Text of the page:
Because DM is a known risk factor for pancreatic adenocarcinoma and because diabetics may be advised to modify their diet, we investigated whether adding DM (categorized as no DM, DM diagnosis less than 3 years prior to completing questionnaire, or DM diagnosis 3 years or more prior to questionnaire) to our logistic model would significantly change our results (not shown). There were two food groupings where higher consumption was inversely associated with having pancreatic adenocarcinoma, and that changed in statistical significance after adding DM to the analyses (“citrus, melon, and berries”: ptrend changed from 0.03 to 0.07 and fifth (highest intake) quintile compared to first (lowest intake) quintile OR (95% CI) changed from 0.70 (0.47–1.04) to 0.75 (0.49–1.17); and “other starches”: ptrend changed from 0.21 to 0.05 and fifth quintile compared to first quintile OR (95% CI) changed from 0.92 (0.62–1.35) to 0.76 (0.49–1.19). We also examined the presented model in only non-diabetics. There were two significant differences between the presented model and the non-DM model analysis that were not significantly different when DM adjustment was used (for “dry bean and pea” ptrend changed from 0.03 to 0.32) and fifth quintile compared to first quintile OR (95% CI) changed from 0.81 (0.55–1.20) to 0.84 (0.50–1.39), and for “tomatoes,” ptrend changed from 0.003 to 0.24 and fifth quintile compared to first quintile OR (95% CI) changed from 0.57 (0.38–0.86) to 0.68 (0.41–1.12), indicating a possible interaction effect which is beyond the scope of this study to address further.
In addition, total sugar intake was considered as a possible confounder for our fruit and vegetable food groupings and was adjusted for in an alternative version of the presented model. Higher consumption of one food grouping was inversely associated with having pancreatic adenocarcinoma, which became statistically non-significant when adjusted for sugar intake in the analyses (“dry bean and pea” ptrend changed from 0.03 to 0.08).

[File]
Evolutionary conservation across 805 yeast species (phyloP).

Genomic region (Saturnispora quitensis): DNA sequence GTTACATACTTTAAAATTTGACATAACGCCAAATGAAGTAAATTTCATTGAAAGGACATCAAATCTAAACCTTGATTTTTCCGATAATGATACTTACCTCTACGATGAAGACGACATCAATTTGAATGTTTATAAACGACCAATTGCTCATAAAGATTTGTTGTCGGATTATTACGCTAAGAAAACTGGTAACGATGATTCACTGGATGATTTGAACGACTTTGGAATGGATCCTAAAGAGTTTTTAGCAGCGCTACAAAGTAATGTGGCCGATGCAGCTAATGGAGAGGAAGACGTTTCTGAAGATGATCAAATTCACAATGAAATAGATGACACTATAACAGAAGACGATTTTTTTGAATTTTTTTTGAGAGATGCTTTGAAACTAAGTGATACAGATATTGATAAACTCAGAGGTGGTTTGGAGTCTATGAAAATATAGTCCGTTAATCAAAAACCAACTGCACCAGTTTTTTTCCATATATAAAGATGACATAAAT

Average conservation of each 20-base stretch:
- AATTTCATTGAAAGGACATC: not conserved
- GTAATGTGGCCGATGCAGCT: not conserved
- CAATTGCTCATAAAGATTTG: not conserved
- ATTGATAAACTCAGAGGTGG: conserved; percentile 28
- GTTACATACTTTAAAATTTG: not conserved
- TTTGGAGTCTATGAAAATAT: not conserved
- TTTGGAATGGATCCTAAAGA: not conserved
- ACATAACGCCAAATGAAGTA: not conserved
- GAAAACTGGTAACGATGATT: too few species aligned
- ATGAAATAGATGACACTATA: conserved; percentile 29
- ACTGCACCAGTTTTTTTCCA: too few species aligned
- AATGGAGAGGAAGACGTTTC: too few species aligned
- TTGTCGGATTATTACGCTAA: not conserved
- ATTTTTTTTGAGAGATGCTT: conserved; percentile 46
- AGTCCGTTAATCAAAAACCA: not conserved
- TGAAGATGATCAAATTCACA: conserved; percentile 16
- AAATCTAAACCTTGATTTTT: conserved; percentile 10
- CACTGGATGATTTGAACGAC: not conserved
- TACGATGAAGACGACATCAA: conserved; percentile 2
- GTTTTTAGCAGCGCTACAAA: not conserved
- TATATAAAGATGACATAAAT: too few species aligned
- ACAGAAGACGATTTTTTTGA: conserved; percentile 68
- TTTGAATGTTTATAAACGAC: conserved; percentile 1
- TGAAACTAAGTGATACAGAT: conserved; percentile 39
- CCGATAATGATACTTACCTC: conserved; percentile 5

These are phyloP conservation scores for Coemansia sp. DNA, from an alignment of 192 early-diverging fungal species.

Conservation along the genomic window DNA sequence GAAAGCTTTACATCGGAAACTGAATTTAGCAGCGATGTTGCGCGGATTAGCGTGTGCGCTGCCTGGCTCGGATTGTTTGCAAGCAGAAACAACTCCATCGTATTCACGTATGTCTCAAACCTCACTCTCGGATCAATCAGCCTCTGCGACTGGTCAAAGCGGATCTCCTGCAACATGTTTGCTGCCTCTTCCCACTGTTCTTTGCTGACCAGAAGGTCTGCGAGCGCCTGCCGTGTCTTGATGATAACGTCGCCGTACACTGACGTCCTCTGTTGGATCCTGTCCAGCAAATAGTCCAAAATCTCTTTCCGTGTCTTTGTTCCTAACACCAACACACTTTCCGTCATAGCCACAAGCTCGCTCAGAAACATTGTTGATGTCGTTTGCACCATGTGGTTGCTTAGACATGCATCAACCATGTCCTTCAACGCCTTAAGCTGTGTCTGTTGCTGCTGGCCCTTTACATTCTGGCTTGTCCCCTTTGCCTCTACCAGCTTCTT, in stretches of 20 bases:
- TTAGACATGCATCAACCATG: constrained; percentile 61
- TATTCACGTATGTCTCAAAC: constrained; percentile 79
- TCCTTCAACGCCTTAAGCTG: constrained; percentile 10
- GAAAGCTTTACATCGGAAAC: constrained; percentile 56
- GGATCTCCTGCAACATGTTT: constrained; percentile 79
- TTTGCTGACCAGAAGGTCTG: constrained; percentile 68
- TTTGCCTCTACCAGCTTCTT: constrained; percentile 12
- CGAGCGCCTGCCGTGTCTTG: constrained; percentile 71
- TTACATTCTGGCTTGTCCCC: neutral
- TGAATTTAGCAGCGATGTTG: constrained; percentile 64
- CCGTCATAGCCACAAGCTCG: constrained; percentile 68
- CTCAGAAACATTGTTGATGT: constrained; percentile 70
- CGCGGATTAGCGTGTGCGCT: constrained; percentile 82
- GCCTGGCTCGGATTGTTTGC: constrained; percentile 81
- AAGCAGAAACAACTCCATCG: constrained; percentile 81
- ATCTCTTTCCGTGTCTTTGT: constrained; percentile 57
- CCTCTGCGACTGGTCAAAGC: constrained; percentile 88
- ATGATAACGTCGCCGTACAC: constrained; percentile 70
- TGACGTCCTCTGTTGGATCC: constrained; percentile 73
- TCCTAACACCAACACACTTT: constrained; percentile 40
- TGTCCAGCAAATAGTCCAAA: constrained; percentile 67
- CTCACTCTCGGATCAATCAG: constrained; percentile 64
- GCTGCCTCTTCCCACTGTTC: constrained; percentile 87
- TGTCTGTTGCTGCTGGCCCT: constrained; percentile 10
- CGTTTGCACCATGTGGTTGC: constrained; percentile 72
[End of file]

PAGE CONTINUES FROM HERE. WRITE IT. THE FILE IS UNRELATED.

A sensitivity analysis was conducted (data not shown) to determine the impact of failure to exclude those who reported a diet change within the last 5 years. There was one food grouping (associated with an increased risk of pancreatic adenocarcinoma) that increased in statistical significance when those reporting a recent diet change were included in the analyses (“other starches,” ptrend changed from 0.22 to 0.03). Among males who reported a recent diet change, the median values for both fruit groupings and both fiber groupings decreased. Among women, the median values increased for both fruit groupings and decreased for both the fiber and grain groupings. These observed changes affirm the importance of our strategy to use the recent diet change data to exclude subjects when determining our final sample, increasing confidence that our associations may be related to causation.
To investigate possible residual confounding by smoking, we conducted a sensitivity analysis restricting our data to only never smokers (). The categories of citrus, melon, and berries (OR = 0.70[95% CI 0.47–1.04]), other fruit (OR = 0.73[95% CI 0.49–1.10]), dry bean and pea (OR = 0.81[95% CI 0.55–1.20]), and whole grains (OR = 0.70[95% CI 0.47–1.03]) were no longer significant in the subanalysis. However, only the OR for the highest quintile of the citrus, melon, and berries category changed by over 10%, suggesting that the significant changes were related to a reduced sample size. As a finer stratification of smoking exposure, we used a pack-years categorical adjustment in our logistic regression model and found no significant difference from the presented model results () for associations between any food groupings and pancreatic adenocarcinoma.
Food groupings associated with pancreatic adenocarcinoma among never smokers
The demographic characteristic comparisons of participants who did and did not complete the questionnaire after recruitment showed that the two groups were similar. The data available to us on all of our cases permitted us to assess the potential effect of not capturing data on the 832 patients who did not return FFQs. The demographic characteristics of the 816 patients who completed the FFQ and the 832 patients who did not were respectively ~9 months versus ~6 months for median days from approach to death. The median age for patients not completing the FFQ was 65.9 years, compared to 66.3 for those who did. When grouped by stage, 31.3% of early-stage (I and II) patients completed the FFQ, compared to 44.7% of late stage (III and IV). There were also modest differences among those who completed the FFQ compared to those who did not by usual BMI (median, 27.5 vs. 28.4), DM (38.1% vs. 49%), and current smoker (23.6 vs. 15.6%) and former smoker status (36.9 vs. 43.4%). We excluded participants who reported a recent change in diet (420 of the 816 cases), and we predict that a similar or higher proportion of the 832 patients who did not complete the FFQ would have been excluded if we had their data. Moreover, the impact of smoking and BMI would have been adjusted in the model, and we anticipate that DM would not have a large effect on results based on our analyzed dataset.